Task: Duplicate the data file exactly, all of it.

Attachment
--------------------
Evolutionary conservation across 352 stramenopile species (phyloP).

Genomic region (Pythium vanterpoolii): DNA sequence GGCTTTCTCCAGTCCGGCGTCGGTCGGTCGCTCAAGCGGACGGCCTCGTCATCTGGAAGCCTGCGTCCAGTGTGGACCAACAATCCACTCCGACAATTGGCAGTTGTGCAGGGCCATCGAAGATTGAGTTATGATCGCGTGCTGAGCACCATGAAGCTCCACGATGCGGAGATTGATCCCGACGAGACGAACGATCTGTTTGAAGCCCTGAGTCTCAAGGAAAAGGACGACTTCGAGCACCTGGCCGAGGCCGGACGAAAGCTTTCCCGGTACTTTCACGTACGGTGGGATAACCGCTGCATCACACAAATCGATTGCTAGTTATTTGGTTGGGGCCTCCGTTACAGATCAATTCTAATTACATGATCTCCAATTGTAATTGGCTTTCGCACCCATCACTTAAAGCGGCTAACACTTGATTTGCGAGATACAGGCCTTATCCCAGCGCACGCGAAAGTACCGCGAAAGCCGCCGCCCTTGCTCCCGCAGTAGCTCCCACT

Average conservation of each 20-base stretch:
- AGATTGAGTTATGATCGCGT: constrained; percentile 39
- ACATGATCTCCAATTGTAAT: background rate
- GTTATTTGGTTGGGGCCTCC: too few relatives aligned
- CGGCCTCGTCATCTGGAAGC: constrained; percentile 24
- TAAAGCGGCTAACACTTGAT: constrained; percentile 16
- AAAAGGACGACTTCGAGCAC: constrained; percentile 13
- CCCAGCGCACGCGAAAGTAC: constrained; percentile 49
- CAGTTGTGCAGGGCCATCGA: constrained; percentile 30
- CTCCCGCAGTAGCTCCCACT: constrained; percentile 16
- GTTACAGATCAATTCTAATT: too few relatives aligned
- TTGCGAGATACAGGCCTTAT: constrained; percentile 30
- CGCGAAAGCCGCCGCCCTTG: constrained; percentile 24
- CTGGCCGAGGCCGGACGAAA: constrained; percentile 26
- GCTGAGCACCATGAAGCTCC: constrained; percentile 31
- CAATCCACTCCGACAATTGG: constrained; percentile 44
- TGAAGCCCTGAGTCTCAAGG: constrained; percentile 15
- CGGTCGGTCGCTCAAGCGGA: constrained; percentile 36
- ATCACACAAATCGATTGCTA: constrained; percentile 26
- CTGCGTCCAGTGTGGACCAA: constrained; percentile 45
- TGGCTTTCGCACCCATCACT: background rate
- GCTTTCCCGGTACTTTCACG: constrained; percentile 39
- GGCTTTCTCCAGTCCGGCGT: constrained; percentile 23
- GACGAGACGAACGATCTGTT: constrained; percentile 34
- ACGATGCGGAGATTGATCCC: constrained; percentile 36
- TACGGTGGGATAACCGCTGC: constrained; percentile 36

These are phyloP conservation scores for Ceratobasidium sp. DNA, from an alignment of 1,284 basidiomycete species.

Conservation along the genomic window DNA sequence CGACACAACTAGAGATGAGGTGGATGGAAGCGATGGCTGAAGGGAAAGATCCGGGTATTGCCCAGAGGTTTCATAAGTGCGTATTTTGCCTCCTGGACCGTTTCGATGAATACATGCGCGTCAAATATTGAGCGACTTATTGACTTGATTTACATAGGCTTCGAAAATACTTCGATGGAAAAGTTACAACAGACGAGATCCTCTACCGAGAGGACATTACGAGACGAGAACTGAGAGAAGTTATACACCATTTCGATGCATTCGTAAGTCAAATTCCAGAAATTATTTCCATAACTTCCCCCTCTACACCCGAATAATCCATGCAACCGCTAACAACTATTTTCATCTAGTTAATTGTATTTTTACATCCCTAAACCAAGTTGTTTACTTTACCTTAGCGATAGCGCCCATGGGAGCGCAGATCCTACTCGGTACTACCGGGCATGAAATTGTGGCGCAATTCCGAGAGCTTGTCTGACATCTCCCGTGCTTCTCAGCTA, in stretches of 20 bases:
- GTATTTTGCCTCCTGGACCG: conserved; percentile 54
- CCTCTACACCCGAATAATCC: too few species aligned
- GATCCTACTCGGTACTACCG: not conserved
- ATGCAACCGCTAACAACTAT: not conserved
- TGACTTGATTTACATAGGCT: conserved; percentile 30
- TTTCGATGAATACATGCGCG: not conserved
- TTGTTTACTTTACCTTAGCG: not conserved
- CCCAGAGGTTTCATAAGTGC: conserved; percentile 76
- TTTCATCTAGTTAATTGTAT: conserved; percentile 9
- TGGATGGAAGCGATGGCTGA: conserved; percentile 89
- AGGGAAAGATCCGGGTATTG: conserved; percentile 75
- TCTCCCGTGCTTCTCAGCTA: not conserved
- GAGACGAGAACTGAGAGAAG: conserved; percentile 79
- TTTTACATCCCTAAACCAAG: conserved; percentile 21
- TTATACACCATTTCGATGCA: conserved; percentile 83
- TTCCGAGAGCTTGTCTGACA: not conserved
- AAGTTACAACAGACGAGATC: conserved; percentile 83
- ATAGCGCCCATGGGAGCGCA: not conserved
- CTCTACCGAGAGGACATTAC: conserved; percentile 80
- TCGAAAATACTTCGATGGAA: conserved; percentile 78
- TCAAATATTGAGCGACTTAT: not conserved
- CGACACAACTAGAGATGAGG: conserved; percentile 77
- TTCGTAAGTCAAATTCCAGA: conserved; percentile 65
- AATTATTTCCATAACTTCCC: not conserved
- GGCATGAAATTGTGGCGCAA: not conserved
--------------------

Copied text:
Evolutionary conservation across 352 stramenopile species (phyloP).

Genomic region (Pythium vanterpoolii): DNA sequence GGCTTTCTCCAGTCCGGCGTCGGTCGGTCGCTCAAGCGGACGGCCTCGTCATCTGGAAGCCTGCGTCCAGTGTGGACCAACAATCCACTCCGACAATTGGCAGTTGTGCAGGGCCATCGAAGATTGAGTTATGATCGCGTGCTGAGCACCATGAAGCTCCACGATGCGGAGATTGATCCCGACGAGACGAACGATCTGTTTGAAGCCCTGAGTCTCAAGGAAAAGGACGACTTCGAGCACCTGGCCGAGGCCGGACGAAAGCTTTCCCGGTACTTTCACGTACGGTGGGATAACCGCTGCATCACACAAATCGATTGCTAGTTATTTGGTTGGGGCCTCCGTTACAGATCAATTCTAATTACATGATCTCCAATTGTAATTGGCTTTCGCACCCATCACTTAAAGCGGCTAACACTTGATTTGCGAGATACAGGCCTTATCCCAGCGCACGCGAAAGTACCGCGAAAGCCGCCGCCCTTGCTCCCGCAGTAGCTCCCACT

Average conservation of each 20-base stretch:
- AGATTGAGTTATGATCGCGT: constrained; percentile 39
- ACATGATCTCCAATTGTAAT: background rate
- GTTATTTGGTTGGGGCCTCC: too few relatives aligned
- CGGCCTCGTCATCTGGAAGC: constrained; percentile 24
- TAAAGCGGCTAACACTTGAT: constrained; percentile 16
- AAAAGGACGACTTCGAGCAC: constrained; percentile 13
- CCCAGCGCACGCGAAAGTAC: constrained; percentile 49
- CAGTTGTGCAGGGCCATCGA: constrained; percentile 30
- CTCCCGCAGTAGCTCCCACT: constrained; percentile 16
- GTTACAGATCAATTCTAATT: too few relatives aligned
- TTGCGAGATACAGGCCTTAT: constrained; percentile 30
- CGCGAAAGCCGCCGCCCTTG: constrained; percentile 24
- CTGGCCGAGGCCGGACGAAA: constrained; percentile 26
- GCTGAGCACCATGAAGCTCC: constrained; percentile 31
- CAATCCACTCCGACAATTGG: constrained; percentile 44
- TGAAGCCCTGAGTCTCAAGG: constrained; percentile 15
- CGGTCGGTCGCTCAAGCGGA: constrained; percentile 36
- ATCACACAAATCGATTGCTA: constrained; percentile 26
- CTGCGTCCAGTGTGGACCAA: constrained; percentile 45
- TGGCTTTCGCACCCATCACT: background rate
- GCTTTCCCGGTACTTTCACG: constrained; percentile 39
- GGCTTTCTCCAGTCCGGCGT: constrained; percentile 23
- GACGAGACGAACGATCTGTT: constrained; percentile 34
- ACGATGCGGAGATTGATCCC: constrained; percentile 36
- TACGGTGGGATAACCGCTGC: constrained; percentile 36

These are phyloP conservation scores for Ceratobasidium sp. DNA, from an alignment of 1,284 basidiomycete species.

Conservation along the genomic window DNA sequence CGACACAACTAGAGATGAGGTGGATGGAAGCGATGGCTGAAGGGAAAGATCCGGGTATTGCCCAGAGGTTTCATAAGTGCGTATTTTGCCTCCTGGACCGTTTCGATGAATACATGCGCGTCAAATATTGAGCGACTTATTGACTTGATTTACATAGGCTTCGAAAATACTTCGATGGAAAAGTTACAACAGACGAGATCCTCTACCGAGAGGACATTACGAGACGAGAACTGAGAGAAGTTATACACCATTTCGATGCATTCGTAAGTCAAATTCCAGAAATTATTTCCATAACTTCCCCCTCTACACCCGAATAATCCATGCAACCGCTAACAACTATTTTCATCTAGTTAATTGTATTTTTACATCCCTAAACCAAGTTGTTTACTTTACCTTAGCGATAGCGCCCATGGGAGCGCAGATCCTACTCGGTACTACCGGGCATGAAATTGTGGCGCAATTCCGAGAGCTTGTCTGACATCTCCCGTGCTTCTCAGCTA, in stretches of 20 bases:
- GTATTTTGCCTCCTGGACCG: conserved; percentile 54
- CCTCTACACCCGAATAATCC: too few species aligned
- GATCCTACTCGGTACTACCG: not conserved
- ATGCAACCGCTAACAACTAT: not conserved
- TGACTTGATTTACATAGGCT: conserved; percentile 30
- TTTCGATGAATACATGCGCG: not conserved
- TTGTTTACTTTACCTTAGCG: not conserved
- CCCAGAGGTTTCATAAGTGC: conserved; percentile 76
- TTTCATCTAGTTAATTGTAT: conserved; percentile 9
- TGGATGGAAGCGATGGCTGA: conserved; percentile 89
- AGGGAAAGATCCGGGTATTG: conserved; percentile 75
- TCTCCCGTGCTTCTCAGCTA: not conserved
- GAGACGAGAACTGAGAGAAG: conserved; percentile 79
- TTTTACATCCCTAAACCAAG: conserved; percentile 21
- TTATACACCATTTCGATGCA: conserved; percentile 83
- TTCCGAGAGCTTGTCTGACA: not conserved
- AAGTTACAACAGACGAGATC: conserved; percentile 83
- ATAGCGCCCATGGGAGCGCA: not conserved
- CTCTACCGAGAGGACATTAC: conserved; percentile 80
- TCGAAAATACTTCGATGGAA: conserved; percentile 78
- TCAAATATTGAGCGACTTAT: not conserved
- CGACACAACTAGAGATGAGG: conserved; percentile 77
- TTCGTAAGTCAAATTCCAGA: conserved; percentile 65
- AATTATTTCCATAACTTCCC: not conserved
- GGCATGAAATTGTGGCGCAA: not conserved